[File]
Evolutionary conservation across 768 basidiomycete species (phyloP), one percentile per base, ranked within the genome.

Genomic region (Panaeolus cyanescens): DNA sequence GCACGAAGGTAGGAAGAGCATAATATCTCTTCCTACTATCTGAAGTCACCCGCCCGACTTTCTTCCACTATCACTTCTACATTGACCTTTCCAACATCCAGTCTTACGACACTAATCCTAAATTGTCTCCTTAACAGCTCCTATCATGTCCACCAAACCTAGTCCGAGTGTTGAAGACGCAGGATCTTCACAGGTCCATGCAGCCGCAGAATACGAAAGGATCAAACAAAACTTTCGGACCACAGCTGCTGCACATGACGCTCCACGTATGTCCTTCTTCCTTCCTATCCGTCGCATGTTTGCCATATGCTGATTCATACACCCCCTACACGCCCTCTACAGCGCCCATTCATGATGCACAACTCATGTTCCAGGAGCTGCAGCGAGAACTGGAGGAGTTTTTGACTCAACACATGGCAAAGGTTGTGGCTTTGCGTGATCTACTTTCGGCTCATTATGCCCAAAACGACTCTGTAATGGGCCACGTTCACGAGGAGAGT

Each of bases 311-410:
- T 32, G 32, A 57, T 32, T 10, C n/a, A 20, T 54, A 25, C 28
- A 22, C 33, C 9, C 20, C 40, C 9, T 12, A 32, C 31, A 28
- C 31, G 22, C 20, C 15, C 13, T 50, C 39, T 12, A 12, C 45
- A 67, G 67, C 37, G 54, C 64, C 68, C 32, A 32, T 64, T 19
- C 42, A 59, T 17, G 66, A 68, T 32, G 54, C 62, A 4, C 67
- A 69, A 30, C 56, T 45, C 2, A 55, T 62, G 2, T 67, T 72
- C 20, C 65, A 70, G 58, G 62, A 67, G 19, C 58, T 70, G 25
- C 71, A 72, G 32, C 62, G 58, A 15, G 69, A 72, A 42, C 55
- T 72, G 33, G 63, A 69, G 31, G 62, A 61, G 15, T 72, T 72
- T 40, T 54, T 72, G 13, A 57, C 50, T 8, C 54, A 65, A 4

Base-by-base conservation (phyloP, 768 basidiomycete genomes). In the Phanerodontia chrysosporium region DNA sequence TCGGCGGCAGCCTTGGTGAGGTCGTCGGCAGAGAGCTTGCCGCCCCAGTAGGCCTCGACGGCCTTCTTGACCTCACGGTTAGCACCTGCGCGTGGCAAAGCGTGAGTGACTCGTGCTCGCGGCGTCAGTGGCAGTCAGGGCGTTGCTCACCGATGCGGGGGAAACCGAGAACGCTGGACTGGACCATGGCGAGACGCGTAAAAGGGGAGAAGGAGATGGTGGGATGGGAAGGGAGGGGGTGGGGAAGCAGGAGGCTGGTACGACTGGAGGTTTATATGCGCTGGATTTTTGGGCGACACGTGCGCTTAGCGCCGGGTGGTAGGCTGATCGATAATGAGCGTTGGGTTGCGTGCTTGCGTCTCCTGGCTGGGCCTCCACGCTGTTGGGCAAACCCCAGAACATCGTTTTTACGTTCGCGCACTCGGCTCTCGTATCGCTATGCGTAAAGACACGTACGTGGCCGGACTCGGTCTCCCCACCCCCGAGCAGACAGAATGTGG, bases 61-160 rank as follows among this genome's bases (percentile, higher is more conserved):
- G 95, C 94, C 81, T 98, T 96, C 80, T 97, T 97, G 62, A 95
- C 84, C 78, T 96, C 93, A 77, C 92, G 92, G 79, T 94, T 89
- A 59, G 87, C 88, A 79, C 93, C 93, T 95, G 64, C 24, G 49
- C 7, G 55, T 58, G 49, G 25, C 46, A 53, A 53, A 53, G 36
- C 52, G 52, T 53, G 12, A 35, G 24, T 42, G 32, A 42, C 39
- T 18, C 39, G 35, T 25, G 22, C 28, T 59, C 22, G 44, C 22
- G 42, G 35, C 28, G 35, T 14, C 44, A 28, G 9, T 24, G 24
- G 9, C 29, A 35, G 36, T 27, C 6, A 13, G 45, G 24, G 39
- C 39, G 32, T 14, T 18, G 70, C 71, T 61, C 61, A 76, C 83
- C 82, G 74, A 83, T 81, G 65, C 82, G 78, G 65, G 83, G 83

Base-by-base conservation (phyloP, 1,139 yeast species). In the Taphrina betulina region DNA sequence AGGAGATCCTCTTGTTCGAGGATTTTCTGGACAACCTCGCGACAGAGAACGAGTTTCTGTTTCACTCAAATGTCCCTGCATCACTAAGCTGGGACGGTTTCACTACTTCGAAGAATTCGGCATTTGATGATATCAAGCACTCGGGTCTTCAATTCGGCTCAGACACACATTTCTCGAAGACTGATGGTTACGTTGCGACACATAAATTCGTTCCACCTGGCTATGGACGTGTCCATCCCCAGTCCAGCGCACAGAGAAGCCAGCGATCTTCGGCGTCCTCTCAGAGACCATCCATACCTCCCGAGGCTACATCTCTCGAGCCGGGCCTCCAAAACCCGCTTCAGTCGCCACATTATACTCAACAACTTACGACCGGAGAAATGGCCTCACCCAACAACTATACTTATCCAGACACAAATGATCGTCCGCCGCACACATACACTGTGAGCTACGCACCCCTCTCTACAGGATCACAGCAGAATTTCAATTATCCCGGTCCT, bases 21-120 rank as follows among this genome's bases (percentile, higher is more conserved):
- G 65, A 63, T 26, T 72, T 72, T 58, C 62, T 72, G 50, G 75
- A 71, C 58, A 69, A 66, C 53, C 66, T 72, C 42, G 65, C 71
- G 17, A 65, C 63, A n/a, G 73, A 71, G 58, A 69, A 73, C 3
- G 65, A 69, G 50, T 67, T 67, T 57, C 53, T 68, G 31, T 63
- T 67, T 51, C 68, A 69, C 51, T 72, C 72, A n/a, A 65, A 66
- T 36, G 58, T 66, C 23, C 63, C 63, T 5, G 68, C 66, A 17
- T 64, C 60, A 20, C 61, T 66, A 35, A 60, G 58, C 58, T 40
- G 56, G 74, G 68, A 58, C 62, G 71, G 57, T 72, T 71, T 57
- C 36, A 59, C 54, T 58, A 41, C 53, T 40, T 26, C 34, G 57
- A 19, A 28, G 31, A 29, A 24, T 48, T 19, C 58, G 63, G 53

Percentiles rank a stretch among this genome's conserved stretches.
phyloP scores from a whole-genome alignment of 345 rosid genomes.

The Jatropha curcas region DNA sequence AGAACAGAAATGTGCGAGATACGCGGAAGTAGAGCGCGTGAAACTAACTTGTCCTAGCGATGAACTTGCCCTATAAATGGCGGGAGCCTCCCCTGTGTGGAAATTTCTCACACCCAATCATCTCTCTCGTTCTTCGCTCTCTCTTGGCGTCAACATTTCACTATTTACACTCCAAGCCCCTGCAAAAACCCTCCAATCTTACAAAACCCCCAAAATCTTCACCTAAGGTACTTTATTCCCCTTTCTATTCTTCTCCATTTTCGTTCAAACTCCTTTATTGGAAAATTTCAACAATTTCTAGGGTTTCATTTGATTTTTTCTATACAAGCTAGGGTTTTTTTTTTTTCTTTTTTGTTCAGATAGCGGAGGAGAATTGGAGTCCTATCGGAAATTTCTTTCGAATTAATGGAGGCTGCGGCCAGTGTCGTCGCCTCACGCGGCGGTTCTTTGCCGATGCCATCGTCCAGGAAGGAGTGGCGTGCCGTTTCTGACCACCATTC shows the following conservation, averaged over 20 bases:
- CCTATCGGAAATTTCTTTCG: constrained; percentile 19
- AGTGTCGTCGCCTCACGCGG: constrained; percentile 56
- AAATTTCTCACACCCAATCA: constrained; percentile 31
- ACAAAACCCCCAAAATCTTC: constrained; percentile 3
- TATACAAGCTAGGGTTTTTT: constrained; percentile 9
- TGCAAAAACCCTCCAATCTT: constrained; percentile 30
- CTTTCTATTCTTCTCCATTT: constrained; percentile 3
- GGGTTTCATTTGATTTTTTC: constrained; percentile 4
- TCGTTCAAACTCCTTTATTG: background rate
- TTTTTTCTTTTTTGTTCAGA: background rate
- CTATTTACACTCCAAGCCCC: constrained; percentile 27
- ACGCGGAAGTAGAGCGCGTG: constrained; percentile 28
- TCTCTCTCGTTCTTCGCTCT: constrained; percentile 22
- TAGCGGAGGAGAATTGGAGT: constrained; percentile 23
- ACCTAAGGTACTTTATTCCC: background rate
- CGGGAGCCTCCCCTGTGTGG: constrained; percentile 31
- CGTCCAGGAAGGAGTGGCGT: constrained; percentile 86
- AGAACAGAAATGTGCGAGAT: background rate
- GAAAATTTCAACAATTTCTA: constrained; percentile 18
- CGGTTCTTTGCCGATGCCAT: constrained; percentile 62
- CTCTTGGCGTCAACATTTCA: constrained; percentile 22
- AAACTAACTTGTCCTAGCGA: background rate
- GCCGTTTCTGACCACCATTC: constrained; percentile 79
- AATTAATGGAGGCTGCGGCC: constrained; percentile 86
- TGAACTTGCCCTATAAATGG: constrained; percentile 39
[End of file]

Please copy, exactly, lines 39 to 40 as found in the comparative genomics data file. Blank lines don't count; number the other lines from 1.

- CCTATCGGAAATTTCTTTCG: constrained; percentile 19
- AGTGTCGTCGCCTCACGCGG: constrained; percentile 56